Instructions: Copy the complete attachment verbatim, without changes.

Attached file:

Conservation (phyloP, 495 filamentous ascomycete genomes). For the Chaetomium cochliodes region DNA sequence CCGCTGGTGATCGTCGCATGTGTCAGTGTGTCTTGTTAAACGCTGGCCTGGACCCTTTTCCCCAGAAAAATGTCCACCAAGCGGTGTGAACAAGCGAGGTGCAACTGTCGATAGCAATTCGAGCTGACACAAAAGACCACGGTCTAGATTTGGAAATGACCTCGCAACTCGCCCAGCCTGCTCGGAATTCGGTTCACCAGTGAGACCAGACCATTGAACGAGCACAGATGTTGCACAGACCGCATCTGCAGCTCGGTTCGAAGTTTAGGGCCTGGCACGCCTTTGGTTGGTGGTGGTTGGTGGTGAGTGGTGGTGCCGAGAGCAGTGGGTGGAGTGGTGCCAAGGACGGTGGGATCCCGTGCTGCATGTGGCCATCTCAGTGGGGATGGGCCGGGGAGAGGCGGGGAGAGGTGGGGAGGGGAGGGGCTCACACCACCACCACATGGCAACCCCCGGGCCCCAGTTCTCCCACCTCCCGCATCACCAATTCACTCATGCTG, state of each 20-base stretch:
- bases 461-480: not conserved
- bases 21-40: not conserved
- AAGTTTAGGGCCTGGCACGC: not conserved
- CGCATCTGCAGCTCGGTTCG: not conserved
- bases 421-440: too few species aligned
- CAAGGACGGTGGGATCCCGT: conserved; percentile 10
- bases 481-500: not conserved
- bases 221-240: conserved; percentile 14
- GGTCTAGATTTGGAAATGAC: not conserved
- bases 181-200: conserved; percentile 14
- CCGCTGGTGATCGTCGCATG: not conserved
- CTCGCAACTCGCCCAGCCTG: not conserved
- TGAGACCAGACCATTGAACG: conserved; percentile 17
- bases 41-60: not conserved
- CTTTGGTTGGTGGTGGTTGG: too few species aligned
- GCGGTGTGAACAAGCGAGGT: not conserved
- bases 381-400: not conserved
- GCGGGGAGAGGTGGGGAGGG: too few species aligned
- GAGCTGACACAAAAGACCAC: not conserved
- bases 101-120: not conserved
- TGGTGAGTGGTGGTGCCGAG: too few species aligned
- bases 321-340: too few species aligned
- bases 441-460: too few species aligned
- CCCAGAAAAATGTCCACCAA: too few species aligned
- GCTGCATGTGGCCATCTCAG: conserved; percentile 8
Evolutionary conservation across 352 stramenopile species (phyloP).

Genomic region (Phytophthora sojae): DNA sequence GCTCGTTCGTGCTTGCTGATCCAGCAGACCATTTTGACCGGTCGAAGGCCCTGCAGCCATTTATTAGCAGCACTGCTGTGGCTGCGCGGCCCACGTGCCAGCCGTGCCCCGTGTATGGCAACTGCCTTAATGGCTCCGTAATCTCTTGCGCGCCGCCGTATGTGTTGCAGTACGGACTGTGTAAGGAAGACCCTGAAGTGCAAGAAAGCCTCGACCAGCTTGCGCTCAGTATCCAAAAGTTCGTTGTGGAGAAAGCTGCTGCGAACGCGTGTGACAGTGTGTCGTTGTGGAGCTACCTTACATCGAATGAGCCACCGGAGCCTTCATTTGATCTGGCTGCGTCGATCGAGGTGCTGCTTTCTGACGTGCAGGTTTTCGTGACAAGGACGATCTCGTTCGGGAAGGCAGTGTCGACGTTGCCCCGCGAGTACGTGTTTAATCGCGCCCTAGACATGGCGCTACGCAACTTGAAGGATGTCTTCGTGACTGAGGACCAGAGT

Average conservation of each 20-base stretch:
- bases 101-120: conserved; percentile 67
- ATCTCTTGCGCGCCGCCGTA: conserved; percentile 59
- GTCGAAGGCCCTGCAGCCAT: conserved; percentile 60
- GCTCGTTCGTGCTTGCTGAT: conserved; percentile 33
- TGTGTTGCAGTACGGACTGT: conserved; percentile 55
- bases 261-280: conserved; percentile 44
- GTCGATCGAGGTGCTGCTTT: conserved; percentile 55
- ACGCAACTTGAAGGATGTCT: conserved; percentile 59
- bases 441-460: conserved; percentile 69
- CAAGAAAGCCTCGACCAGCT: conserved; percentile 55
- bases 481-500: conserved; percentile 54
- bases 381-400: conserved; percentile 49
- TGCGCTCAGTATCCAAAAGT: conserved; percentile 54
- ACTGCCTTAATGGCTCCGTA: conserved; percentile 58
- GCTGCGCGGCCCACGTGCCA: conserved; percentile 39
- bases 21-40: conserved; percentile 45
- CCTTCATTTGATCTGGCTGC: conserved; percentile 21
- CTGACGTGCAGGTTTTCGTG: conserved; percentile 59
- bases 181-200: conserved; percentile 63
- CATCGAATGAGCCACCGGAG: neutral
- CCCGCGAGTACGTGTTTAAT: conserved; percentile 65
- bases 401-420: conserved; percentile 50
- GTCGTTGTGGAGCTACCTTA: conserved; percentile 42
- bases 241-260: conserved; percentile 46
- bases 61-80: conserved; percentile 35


Conservation (phyloP, 495 filamentous ascomycete genomes). For the Chaetomium cochliodes region DNA sequence CCGCTGGTGATCGTCGCATGTGTCAGTGTGTCTTGTTAAACGCTGGCCTGGACCCTTTTCCCCAGAAAAATGTCCACCAAGCGGTGTGAACAAGCGAGGTGCAACTGTCGATAGCAATTCGAGCTGACACAAAAGACCACGGTCTAGATTTGGAAATGACCTCGCAACTCGCCCAGCCTGCTCGGAATTCGGTTCACCAGTGAGACCAGACCATTGAACGAGCACAGATGTTGCACAGACCGCATCTGCAGCTCGGTTCGAAGTTTAGGGCCTGGCACGCCTTTGGTTGGTGGTGGTTGGTGGTGAGTGGTGGTGCCGAGAGCAGTGGGTGGAGTGGTGCCAAGGACGGTGGGATCCCGTGCTGCATGTGGCCATCTCAGTGGGGATGGGCCGGGGAGAGGCGGGGAGAGGTGGGGAGGGGAGGGGCTCACACCACCACCACATGGCAACCCCCGGGCCCCAGTTCTCCCACCTCCCGCATCACCAATTCACTCATGCTG, state of each 20-base stretch:
- bases 461-480: not conserved
- bases 21-40: not conserved
- AAGTTTAGGGCCTGGCACGC: not conserved
- CGCATCTGCAGCTCGGTTCG: not conserved
- bases 421-440: too few species aligned
- CAAGGACGGTGGGATCCCGT: conserved; percentile 10
- bases 481-500: not conserved
- bases 221-240: conserved; percentile 14
- GGTCTAGATTTGGAAATGAC: not conserved
- bases 181-200: conserved; percentile 14
- CCGCTGGTGATCGTCGCATG: not conserved
- CTCGCAACTCGCCCAGCCTG: not conserved
- TGAGACCAGACCATTGAACG: conserved; percentile 17
- bases 41-60: not conserved
- CTTTGGTTGGTGGTGGTTGG: too few species aligned
- GCGGTGTGAACAAGCGAGGT: not conserved
- bases 381-400: not conserved
- GCGGGGAGAGGTGGGGAGGG: too few species aligned
- GAGCTGACACAAAAGACCAC: not conserved
- bases 101-120: not conserved
- TGGTGAGTGGTGGTGCCGAG: too few species aligned
- bases 321-340: too few species aligned
- bases 441-460: too few species aligned
- CCCAGAAAAATGTCCACCAA: too few species aligned
- GCTGCATGTGGCCATCTCAG: conserved; percentile 8
Evolutionary conservation across 352 stramenopile species (phyloP).

Genomic region (Phytophthora sojae): DNA sequence GCTCGTTCGTGCTTGCTGATCCAGCAGACCATTTTGACCGGTCGAAGGCCCTGCAGCCATTTATTAGCAGCACTGCTGTGGCTGCGCGGCCCACGTGCCAGCCGTGCCCCGTGTATGGCAACTGCCTTAATGGCTCCGTAATCTCTTGCGCGCCGCCGTATGTGTTGCAGTACGGACTGTGTAAGGAAGACCCTGAAGTGCAAGAAAGCCTCGACCAGCTTGCGCTCAGTATCCAAAAGTTCGTTGTGGAGAAAGCTGCTGCGAACGCGTGTGACAGTGTGTCGTTGTGGAGCTACCTTACATCGAATGAGCCACCGGAGCCTTCATTTGATCTGGCTGCGTCGATCGAGGTGCTGCTTTCTGACGTGCAGGTTTTCGTGACAAGGACGATCTCGTTCGGGAAGGCAGTGTCGACGTTGCCCCGCGAGTACGTGTTTAATCGCGCCCTAGACATGGCGCTACGCAACTTGAAGGATGTCTTCGTGACTGAGGACCAGAGT

Average conservation of each 20-base stretch:
- bases 101-120: conserved; percentile 67
- ATCTCTTGCGCGCCGCCGTA: conserved; percentile 59
- GTCGAAGGCCCTGCAGCCAT: conserved; percentile 60
- GCTCGTTCGTGCTTGCTGAT: conserved; percentile 33
- TGTGTTGCAGTACGGACTGT: conserved; percentile 55
- bases 261-280: conserved; percentile 44
- GTCGATCGAGGTGCTGCTTT: conserved; percentile 55
- ACGCAACTTGAAGGATGTCT: conserved; percentile 59
- bases 441-460: conserved; percentile 69
- CAAGAAAGCCTCGACCAGCT: conserved; percentile 55
- bases 481-500: conserved; percentile 54
- bases 381-400: conserved; percentile 49
- TGCGCTCAGTATCCAAAAGT: conserved; percentile 54
- ACTGCCTTAATGGCTCCGTA: conserved; percentile 58
- GCTGCGCGGCCCACGTGCCA: conserved; percentile 39
- bases 21-40: conserved; percentile 45
- CCTTCATTTGATCTGGCTGC: conserved; percentile 21
- CTGACGTGCAGGTTTTCGTG: conserved; percentile 59
- bases 181-200: conserved; percentile 63
- CATCGAATGAGCCACCGGAG: neutral
- CCCGCGAGTACGTGTTTAAT: conserved; percentile 65
- bases 401-420: conserved; percentile 50
- GTCGTTGTGGAGCTACCTTA: conserved; percentile 42
- bases 241-260: conserved; percentile 46
- bases 61-80: conserved; percentile 35